I'm giving this game a high score for several reasons. First of all, it's a puzzle game that flies in the face of typical puzzle-game conventions. There are no blocks falling down a well or colors that need to be matched up. The game doesn't brag about its "highly addictive" gameplay nor does it use it as a crutch. It's original through-and-through—a puzzle game with a unique sensibility, and I believe that goes a long way in a time where uninspired game design and sequels galore are the norm. Secondly, I love the whole idea behind this game. It expresses an instantly familiar theme with a child-like playfulness through colorful visuals and whimsical music, and makes it the basis for a totally unique, frantically-paced puzzler. Also, it doesn't do anything wrong. There's not one thing in Chu Chu Rocket! that I would have changed, nor is it lacking in any way. When you add to all that the many features, options and great multi-player support—which includes the fantastic online network mode, a first for Dreamcast—all the ingredients are there for a lasting gaming experience.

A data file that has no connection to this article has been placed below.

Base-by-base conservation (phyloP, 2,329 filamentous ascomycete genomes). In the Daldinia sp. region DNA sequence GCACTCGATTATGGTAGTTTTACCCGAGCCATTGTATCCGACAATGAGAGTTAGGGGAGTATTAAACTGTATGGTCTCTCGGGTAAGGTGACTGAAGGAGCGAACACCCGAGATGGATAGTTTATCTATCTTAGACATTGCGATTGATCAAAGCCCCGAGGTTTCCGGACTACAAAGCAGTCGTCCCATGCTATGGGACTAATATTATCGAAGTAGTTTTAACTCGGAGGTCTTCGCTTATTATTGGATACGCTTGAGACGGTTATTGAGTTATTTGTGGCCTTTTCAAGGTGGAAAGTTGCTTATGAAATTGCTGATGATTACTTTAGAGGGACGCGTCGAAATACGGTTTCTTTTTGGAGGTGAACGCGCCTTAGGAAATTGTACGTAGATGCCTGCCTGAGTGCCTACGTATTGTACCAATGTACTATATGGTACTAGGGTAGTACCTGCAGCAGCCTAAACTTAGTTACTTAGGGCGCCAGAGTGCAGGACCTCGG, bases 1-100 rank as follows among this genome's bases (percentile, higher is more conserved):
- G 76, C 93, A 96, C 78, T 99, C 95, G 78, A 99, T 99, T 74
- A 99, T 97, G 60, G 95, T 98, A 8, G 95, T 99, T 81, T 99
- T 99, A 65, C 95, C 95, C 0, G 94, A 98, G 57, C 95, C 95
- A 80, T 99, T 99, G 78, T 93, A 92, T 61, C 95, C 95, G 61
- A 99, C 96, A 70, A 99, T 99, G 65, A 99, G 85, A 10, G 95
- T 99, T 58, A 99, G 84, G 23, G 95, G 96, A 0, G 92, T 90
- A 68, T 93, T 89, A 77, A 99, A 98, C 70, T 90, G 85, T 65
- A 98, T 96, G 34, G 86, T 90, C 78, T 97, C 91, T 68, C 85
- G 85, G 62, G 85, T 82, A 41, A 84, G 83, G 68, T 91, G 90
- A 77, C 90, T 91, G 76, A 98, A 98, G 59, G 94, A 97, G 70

Part of what makes Chu Chu Rocket! so great is how it combines such simple gameplay with complex strategy. The basic set-up isn't at all hard to understand. The action takes place on a square grid, on which four different-colored rockets are placed. The objective is to herd as many space mice (ChuChus) as possible into a getaway rocket that's set to blast off—saving them from a planet full of hungry space cats (KapuKapus). The winner is decided by whoever has the most mice in their rocket when time runs out. This all sounds simple enough, but things really get interesting once the game actually starts—that's when all these possibilities begin to open up. You see, the ChuChus and the KapuKapus aren't too bright. They travel forward in a straight trajectory until they either hit a wall, at which point they always turn right, or until they enter a rocket, or just fall off the grid. Of course, you want mice in your rocket, but cats do nothing but make of mess of things once they get in your rocket (you lose one-third of your total mice). As a result of the stupidity of the mice and the cats, Chu Chu Rocket! quickly becomes a game of damage control. The only way these critters can be controlled is by dropping an arrow panel in their path. They'll go in any direction the arrow tells them. Successfully redirecting the never-ending flow of mice to your rocket is the key to winning, but there are many variables that can seriously affect the outcome of a game. This is where good strategy, not to mention a little luck, plays an important part.